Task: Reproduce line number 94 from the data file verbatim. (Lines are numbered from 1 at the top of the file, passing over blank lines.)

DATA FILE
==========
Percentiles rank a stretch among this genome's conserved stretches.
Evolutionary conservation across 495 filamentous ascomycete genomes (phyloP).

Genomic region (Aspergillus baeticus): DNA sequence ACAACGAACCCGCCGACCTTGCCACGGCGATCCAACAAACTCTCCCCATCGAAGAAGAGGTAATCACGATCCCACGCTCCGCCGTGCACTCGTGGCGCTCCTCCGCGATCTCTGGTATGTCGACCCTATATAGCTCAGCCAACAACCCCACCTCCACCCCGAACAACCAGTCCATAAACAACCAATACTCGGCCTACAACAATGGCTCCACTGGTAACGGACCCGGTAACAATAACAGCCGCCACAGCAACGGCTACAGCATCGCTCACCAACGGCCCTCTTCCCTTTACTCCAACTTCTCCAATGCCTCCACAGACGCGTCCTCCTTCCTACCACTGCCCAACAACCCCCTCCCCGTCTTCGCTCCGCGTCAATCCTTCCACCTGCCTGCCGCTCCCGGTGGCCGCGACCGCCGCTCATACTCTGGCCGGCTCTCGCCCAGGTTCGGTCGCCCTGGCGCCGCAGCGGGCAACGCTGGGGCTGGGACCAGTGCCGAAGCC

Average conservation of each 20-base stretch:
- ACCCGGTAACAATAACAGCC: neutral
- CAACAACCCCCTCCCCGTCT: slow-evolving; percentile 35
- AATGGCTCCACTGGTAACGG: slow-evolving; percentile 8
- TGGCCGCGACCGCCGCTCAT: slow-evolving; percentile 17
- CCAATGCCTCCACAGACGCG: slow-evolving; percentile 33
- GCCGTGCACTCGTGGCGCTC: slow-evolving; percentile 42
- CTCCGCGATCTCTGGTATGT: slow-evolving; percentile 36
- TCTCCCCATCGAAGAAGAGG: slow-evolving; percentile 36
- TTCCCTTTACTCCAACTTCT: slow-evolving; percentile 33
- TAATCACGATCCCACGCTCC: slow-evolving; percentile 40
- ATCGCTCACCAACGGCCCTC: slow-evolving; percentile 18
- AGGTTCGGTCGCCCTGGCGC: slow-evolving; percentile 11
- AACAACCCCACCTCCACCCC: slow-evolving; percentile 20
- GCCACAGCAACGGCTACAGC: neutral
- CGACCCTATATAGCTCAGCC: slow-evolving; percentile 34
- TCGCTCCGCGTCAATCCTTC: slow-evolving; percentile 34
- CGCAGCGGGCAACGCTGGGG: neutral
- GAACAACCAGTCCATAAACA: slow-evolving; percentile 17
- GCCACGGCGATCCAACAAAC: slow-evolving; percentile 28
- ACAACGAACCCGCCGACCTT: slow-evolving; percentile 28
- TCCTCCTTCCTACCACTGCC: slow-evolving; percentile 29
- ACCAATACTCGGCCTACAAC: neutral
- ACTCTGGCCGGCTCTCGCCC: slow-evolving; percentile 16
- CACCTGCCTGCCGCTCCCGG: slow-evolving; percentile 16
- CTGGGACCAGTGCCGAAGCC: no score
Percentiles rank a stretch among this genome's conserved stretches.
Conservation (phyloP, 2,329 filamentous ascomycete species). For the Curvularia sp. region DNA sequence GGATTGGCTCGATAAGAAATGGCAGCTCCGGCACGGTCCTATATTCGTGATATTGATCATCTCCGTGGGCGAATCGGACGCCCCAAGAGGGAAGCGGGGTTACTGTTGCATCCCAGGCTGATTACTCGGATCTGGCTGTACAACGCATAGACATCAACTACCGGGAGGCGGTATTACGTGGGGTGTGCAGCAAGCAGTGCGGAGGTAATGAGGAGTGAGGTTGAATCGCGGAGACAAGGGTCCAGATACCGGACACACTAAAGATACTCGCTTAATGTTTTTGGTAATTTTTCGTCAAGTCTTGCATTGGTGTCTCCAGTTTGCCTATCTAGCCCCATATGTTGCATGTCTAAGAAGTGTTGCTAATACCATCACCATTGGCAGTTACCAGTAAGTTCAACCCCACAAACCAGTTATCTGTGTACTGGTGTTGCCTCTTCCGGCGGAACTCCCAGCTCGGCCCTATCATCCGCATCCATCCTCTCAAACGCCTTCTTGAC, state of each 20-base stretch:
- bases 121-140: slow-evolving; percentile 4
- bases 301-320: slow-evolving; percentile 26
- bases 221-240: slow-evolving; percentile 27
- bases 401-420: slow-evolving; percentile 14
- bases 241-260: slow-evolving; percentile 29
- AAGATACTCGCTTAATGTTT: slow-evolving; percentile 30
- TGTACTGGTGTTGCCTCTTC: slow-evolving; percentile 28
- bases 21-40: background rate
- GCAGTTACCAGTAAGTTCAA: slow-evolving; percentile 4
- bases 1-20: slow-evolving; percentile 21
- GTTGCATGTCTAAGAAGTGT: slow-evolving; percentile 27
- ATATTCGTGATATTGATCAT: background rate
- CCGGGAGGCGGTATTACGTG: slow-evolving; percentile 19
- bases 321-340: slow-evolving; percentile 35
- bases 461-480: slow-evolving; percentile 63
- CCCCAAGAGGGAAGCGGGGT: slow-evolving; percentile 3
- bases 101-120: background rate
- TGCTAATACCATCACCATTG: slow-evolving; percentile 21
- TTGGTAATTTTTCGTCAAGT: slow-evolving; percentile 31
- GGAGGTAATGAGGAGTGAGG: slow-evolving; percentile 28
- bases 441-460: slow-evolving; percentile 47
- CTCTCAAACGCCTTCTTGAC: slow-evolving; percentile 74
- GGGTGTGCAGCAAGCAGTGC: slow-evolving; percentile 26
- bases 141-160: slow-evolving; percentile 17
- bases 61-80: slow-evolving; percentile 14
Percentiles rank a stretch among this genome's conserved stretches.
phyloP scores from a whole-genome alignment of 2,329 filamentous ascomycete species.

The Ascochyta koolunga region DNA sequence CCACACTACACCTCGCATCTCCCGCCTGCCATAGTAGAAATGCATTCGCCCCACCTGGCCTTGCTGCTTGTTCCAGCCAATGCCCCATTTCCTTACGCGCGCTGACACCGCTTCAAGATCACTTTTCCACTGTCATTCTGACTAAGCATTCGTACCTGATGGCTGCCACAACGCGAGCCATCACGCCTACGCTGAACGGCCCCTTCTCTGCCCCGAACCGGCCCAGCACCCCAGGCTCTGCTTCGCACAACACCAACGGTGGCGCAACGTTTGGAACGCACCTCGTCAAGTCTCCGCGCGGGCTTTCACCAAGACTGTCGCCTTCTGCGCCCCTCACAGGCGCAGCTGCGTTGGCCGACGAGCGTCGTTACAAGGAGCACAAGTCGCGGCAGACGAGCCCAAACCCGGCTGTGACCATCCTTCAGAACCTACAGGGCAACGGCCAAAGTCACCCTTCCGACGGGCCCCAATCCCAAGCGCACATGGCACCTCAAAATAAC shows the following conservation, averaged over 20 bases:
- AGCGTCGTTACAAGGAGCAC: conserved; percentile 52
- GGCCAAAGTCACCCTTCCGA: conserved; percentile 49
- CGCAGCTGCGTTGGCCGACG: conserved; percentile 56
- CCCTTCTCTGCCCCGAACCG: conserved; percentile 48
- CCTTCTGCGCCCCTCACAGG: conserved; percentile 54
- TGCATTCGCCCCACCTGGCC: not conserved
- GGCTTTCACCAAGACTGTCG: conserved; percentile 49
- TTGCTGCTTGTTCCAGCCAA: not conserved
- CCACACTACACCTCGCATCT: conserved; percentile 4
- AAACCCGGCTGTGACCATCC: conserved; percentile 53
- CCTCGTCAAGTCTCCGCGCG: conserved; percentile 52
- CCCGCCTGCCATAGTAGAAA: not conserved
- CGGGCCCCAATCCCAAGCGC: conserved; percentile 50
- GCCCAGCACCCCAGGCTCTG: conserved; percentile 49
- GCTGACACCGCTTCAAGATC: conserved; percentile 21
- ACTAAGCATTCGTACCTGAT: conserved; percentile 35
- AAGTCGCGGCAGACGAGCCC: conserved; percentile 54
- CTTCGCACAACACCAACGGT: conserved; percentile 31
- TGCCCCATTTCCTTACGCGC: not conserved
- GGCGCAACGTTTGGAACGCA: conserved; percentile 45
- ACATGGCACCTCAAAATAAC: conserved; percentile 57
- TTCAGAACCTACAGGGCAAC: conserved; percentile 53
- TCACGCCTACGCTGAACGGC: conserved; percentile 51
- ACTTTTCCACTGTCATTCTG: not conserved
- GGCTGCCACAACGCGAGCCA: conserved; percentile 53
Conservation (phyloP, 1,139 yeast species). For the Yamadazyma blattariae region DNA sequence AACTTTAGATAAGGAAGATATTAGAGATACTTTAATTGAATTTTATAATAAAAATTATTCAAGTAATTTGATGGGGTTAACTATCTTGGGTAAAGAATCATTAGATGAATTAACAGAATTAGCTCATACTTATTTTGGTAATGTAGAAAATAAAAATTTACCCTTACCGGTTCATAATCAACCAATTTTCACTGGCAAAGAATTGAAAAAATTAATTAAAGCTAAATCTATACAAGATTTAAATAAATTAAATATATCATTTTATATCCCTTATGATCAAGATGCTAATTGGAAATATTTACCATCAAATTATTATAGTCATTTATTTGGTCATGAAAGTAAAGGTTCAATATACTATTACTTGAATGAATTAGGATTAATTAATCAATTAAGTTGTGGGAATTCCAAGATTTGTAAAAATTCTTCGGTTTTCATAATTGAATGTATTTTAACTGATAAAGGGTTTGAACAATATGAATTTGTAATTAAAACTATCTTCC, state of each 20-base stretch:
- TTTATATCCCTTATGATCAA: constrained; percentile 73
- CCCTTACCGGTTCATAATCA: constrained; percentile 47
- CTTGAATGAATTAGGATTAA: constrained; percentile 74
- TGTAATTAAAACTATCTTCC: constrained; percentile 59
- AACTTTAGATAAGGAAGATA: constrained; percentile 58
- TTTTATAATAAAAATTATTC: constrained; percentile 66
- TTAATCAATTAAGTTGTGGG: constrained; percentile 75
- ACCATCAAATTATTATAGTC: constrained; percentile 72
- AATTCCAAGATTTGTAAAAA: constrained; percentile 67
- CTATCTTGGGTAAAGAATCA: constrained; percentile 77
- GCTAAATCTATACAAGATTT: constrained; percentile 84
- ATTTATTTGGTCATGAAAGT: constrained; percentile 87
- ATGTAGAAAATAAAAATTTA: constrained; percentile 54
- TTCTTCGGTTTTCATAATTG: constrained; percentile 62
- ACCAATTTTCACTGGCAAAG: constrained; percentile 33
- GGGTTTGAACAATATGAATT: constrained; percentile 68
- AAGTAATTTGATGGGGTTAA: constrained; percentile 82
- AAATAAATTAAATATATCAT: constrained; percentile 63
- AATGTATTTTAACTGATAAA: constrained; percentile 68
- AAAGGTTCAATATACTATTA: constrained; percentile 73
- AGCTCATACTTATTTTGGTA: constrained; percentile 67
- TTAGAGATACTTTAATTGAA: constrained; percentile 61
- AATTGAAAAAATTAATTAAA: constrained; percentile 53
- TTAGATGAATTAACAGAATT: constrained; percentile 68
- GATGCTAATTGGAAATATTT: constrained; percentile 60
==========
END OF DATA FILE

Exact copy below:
- AATTCCAAGATTTGTAAAAA: constrained; percentile 67